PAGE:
The project was transformational. The redesigned street with green bike lanes and pedestrian safety improvements quickly saw millions of dollars in renewed investments by existing and new businesses. East Tosa is now one of the hottest shopping and dining destinations in the Milwaukee area.
Municipalities all across Wisconsin are seeing similar returns on their investments in cycling. Green Bay will forever be known as the home of the Packers, but they now plow their bike trails in the winter and have one of the most vibrant cycling scenes in the state. Community volunteers for Bicycle Friendly West Bend are adding bike parking and repair racks in business areas, organizing Bike to School days and improving community connections to their trails.
Thanks in part to their massive investment in new mountain bike trails and the great road riding, People for Bikes selected Wausau as the Best Small City for Cycling in the nation in 2018. And Wisconsin’s biggest city, Milwaukee, added four new protected bike lanes in the last year. Further south, the City of Racine just adopted a new bike plan. Janesville is adding bike lanes, building mountain bike trails and hosts the Janesville Gran Prix, a new event in the Tour of America’s Dairyland race series.
While many communities are seeing great returns on their investments in improved bike lanes, trails and by hosting cycling events, it is now more important than ever to make thoughtful investments. Trails like those in Vilas County, the new protected bike lanes in Milwaukee and the next generation MTB trails in Wausau have raised the bar for what makes a fun, safe and convenient bike ride. For the most part, elected officials and municipal planning staff seem to be responsive to community leaders and local advocacy groups. It also helps that there are now a number of professional consulting firms that specialize in plans and projects that emphasize bicycle and pedestrian improvements.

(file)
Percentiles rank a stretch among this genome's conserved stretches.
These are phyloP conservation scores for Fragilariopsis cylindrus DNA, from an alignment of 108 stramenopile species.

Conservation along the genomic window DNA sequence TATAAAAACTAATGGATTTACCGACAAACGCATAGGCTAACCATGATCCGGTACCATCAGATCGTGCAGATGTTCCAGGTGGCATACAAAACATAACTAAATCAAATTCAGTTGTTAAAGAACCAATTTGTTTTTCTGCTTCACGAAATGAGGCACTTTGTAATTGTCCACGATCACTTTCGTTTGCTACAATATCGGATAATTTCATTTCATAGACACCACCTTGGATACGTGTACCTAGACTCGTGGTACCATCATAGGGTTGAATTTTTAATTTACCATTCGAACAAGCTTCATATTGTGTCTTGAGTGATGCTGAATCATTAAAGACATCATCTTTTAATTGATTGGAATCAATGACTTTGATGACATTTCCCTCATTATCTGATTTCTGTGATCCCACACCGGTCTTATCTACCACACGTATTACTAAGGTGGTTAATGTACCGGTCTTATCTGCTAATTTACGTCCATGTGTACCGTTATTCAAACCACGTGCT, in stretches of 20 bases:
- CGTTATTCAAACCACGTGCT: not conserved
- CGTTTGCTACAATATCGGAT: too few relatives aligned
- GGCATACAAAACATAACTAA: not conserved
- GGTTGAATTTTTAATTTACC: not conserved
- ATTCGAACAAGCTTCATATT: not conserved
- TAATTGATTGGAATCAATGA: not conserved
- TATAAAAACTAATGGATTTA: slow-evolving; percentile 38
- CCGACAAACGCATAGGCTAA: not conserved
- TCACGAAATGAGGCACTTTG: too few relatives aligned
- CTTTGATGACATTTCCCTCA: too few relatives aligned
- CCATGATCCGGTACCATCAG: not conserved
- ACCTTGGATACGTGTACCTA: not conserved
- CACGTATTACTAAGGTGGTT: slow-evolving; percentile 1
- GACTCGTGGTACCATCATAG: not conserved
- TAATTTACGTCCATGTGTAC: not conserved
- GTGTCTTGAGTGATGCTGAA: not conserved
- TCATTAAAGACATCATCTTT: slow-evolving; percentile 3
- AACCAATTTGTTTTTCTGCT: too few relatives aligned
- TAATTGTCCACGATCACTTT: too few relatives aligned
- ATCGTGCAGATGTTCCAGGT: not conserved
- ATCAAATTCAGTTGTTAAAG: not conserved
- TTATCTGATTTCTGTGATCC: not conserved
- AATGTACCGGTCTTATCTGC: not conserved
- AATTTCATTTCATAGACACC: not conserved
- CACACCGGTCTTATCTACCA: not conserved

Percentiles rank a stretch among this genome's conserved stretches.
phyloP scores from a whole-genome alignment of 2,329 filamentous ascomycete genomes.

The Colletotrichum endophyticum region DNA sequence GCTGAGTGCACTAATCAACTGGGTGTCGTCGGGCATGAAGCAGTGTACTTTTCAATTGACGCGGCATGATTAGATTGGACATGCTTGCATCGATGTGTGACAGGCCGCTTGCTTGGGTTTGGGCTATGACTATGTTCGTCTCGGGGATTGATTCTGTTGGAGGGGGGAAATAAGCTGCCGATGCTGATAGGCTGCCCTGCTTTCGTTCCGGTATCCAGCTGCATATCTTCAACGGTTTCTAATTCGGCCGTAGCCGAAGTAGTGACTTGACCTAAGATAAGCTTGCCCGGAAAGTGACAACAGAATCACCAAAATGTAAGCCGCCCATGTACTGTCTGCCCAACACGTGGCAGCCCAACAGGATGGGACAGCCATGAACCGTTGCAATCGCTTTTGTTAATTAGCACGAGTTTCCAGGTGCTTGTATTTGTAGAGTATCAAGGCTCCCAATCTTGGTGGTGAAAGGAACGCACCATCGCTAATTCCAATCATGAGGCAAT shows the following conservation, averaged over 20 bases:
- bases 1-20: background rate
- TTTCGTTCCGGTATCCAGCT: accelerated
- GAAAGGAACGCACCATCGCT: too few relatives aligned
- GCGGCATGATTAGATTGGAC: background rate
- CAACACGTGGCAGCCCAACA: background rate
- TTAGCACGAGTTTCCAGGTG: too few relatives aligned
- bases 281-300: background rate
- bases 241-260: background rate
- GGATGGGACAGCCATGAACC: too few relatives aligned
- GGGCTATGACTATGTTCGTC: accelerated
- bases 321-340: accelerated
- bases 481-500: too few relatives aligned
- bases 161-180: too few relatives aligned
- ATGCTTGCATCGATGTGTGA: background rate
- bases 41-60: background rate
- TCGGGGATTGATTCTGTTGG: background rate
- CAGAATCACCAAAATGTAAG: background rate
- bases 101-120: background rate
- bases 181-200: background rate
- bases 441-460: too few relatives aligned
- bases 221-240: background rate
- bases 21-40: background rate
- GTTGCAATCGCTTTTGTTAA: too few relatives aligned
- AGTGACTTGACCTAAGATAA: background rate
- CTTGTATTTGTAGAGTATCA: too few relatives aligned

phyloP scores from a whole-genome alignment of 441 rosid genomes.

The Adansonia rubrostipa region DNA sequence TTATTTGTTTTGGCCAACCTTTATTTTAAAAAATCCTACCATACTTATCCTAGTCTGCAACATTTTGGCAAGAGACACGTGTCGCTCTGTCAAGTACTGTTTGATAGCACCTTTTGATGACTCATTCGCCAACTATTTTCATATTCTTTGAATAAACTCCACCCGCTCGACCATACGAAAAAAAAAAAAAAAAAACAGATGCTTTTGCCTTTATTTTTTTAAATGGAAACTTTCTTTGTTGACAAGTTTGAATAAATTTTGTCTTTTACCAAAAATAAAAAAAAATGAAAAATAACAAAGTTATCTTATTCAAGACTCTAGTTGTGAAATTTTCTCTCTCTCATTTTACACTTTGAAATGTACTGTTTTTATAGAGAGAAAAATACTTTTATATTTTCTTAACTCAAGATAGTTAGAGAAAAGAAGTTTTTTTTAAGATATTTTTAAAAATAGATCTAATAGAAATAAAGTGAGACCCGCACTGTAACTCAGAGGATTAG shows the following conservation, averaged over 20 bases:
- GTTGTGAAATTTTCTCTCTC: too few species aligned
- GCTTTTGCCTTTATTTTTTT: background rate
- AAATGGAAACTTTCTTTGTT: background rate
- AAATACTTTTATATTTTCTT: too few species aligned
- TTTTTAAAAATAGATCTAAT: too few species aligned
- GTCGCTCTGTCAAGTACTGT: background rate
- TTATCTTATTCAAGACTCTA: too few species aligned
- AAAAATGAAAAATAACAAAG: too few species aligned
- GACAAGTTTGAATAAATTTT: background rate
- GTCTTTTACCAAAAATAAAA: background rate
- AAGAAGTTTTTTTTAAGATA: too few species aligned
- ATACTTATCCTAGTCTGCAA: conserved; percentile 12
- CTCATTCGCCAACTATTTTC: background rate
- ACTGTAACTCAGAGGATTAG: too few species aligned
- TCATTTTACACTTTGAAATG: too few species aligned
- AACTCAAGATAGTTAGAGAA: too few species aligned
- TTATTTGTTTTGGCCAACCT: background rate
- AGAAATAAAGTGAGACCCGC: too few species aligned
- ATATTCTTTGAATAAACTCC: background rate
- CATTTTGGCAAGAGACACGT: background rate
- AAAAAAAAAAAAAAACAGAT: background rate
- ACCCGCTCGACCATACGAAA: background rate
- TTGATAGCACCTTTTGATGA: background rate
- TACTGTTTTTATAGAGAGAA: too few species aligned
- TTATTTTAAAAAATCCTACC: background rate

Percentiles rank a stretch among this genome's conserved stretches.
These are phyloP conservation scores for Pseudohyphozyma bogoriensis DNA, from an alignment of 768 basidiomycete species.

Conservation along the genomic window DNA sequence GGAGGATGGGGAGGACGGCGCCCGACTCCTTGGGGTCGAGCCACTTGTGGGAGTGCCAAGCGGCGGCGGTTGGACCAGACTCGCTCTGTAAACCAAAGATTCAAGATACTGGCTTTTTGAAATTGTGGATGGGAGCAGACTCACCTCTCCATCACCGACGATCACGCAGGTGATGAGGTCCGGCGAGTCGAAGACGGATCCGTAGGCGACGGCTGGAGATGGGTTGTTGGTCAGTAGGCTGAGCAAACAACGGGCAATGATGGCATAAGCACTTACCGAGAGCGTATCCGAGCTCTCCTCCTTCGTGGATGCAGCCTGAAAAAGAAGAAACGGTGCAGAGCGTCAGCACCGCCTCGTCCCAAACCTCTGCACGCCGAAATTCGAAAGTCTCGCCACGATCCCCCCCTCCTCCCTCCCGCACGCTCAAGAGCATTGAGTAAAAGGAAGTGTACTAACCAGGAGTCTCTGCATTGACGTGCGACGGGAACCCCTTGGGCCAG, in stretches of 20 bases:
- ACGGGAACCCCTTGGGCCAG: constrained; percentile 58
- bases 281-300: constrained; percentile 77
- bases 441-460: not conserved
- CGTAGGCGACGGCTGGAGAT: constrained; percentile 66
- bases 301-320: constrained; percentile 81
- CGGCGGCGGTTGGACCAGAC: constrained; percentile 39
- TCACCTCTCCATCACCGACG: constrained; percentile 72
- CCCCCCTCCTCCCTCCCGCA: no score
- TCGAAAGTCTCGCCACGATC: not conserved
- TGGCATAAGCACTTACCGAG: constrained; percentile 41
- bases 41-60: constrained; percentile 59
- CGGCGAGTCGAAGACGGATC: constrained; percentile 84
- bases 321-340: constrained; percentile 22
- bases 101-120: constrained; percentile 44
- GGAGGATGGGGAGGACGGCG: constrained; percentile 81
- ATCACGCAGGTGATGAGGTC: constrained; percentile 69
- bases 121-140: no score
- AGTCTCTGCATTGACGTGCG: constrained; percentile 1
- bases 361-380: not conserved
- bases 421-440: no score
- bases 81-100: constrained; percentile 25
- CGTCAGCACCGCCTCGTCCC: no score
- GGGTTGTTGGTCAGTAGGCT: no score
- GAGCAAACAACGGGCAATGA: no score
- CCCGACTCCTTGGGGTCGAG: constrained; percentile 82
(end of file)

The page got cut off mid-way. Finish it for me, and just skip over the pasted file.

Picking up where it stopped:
At the state level, Wisconsin has a number of serious transportation funding and priority issues to resolve, so it is nice to see so many municipalities choose to make investments in bicycling as one ingredient in a recipe for a healthy, happy, safe, and successful community.